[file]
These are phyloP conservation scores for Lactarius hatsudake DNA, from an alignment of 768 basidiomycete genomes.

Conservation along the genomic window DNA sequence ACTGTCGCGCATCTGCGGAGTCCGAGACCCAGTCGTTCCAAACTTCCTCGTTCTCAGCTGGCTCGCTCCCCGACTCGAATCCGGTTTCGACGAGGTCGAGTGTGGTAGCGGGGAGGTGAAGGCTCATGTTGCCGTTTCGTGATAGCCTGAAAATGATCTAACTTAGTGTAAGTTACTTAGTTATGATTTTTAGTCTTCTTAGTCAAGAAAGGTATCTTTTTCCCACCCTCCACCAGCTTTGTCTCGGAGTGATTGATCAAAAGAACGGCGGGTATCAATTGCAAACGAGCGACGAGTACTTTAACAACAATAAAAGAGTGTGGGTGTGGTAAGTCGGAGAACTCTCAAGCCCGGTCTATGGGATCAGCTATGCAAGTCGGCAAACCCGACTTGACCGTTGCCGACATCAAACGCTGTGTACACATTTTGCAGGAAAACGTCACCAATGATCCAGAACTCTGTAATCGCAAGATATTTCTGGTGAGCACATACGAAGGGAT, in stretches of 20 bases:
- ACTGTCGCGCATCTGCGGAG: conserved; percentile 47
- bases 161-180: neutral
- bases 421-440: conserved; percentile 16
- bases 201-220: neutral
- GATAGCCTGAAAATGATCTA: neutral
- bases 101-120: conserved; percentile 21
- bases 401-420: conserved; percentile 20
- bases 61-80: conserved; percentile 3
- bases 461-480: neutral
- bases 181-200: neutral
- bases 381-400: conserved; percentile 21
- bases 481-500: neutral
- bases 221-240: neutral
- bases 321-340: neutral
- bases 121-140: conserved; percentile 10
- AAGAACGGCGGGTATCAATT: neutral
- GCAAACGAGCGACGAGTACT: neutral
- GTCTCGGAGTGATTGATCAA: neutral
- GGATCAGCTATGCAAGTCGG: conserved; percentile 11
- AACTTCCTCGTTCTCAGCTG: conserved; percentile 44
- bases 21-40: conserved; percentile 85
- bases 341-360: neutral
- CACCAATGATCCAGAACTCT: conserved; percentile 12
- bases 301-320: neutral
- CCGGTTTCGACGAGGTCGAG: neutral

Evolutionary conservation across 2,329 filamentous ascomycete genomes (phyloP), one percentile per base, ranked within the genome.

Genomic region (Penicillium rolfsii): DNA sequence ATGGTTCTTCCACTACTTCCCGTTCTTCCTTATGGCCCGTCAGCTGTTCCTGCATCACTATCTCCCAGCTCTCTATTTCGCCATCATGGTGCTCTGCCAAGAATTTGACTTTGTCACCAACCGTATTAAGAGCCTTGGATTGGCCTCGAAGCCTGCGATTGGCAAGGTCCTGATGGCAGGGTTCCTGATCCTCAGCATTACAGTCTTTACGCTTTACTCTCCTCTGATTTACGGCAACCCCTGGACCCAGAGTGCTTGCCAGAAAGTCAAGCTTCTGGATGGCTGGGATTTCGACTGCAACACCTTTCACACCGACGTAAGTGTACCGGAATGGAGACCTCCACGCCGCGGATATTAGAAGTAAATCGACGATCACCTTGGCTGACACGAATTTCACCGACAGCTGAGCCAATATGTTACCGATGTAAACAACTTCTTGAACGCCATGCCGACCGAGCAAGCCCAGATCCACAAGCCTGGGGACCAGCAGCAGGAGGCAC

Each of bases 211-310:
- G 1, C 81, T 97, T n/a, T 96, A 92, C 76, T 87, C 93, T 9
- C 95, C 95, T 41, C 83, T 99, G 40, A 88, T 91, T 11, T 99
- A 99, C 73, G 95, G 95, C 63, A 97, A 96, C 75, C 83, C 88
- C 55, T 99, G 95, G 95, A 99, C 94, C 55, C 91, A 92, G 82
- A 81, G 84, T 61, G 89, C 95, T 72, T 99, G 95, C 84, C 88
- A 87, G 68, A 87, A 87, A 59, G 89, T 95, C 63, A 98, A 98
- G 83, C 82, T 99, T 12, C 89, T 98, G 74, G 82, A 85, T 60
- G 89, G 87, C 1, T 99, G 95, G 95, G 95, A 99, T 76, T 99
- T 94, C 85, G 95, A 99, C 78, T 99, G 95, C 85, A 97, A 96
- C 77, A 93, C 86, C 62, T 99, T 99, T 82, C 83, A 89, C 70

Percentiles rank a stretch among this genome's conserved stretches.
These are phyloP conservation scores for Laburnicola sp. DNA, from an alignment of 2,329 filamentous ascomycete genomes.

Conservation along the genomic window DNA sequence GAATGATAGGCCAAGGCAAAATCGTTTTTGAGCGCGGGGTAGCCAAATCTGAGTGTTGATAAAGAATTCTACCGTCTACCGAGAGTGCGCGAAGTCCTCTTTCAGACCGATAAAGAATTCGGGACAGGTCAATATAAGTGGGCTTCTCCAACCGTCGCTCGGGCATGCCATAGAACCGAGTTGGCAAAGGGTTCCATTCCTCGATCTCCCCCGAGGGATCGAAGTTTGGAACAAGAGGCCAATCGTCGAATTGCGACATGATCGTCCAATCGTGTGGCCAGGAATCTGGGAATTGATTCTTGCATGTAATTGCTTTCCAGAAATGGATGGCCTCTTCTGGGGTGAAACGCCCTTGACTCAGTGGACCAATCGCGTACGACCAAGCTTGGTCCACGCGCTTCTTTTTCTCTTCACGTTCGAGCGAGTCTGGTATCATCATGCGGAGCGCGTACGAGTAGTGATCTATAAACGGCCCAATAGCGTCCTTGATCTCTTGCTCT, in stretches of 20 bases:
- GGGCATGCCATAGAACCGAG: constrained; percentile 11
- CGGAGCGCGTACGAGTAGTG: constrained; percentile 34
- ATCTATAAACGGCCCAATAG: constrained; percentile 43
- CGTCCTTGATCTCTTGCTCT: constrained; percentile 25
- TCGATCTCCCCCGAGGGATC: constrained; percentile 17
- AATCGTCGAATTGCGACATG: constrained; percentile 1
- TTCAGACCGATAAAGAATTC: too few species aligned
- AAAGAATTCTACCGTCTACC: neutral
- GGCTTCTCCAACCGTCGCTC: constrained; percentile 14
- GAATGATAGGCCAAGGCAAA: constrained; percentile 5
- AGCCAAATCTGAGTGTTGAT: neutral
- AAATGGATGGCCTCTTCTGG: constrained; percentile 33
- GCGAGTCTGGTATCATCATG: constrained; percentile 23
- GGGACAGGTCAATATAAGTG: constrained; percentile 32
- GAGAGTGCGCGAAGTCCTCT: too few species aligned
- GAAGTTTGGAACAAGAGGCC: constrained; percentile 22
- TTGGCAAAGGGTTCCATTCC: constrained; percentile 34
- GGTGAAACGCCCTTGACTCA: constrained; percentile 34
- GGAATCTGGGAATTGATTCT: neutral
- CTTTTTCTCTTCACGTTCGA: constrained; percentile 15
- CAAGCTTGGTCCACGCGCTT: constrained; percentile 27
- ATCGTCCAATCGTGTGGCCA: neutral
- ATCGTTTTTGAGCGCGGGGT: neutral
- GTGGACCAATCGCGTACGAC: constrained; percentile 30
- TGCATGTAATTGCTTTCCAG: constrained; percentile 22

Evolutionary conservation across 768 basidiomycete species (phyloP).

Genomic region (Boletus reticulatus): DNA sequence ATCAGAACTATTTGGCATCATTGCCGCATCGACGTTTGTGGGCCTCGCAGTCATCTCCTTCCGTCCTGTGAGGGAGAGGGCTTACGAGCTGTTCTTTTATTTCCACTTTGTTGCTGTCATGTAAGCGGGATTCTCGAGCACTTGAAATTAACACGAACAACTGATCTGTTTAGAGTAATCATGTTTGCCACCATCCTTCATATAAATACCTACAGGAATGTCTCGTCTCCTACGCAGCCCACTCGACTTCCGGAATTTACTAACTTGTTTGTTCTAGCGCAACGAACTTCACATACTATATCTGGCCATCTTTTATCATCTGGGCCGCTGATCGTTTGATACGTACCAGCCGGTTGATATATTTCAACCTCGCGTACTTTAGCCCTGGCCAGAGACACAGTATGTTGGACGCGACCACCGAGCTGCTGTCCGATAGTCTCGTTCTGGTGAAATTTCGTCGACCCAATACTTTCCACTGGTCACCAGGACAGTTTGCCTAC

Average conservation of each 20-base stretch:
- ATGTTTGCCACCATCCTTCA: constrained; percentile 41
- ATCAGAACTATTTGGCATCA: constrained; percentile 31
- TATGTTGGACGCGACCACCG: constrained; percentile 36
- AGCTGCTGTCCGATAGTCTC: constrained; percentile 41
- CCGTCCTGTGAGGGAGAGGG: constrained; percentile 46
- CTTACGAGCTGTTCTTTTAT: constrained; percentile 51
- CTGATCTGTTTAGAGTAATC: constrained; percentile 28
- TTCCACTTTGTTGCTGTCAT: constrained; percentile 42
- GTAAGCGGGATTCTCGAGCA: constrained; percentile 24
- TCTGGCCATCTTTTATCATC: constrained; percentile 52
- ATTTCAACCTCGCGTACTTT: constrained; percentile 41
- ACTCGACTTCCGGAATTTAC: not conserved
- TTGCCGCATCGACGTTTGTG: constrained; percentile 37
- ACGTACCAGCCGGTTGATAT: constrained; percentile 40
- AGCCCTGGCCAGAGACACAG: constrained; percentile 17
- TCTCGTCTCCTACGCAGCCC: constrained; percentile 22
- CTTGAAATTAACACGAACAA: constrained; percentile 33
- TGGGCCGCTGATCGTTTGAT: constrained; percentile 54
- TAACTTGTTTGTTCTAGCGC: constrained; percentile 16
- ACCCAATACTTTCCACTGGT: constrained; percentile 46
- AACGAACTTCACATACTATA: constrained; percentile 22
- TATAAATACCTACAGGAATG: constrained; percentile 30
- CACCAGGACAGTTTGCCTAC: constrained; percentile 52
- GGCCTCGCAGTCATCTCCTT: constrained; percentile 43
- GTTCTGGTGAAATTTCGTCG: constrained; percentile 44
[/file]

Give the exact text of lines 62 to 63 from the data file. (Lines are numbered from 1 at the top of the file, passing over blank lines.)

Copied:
- GGAATCTGGGAATTGATTCT: neutral
- CTTTTTCTCTTCACGTTCGA: constrained; percentile 15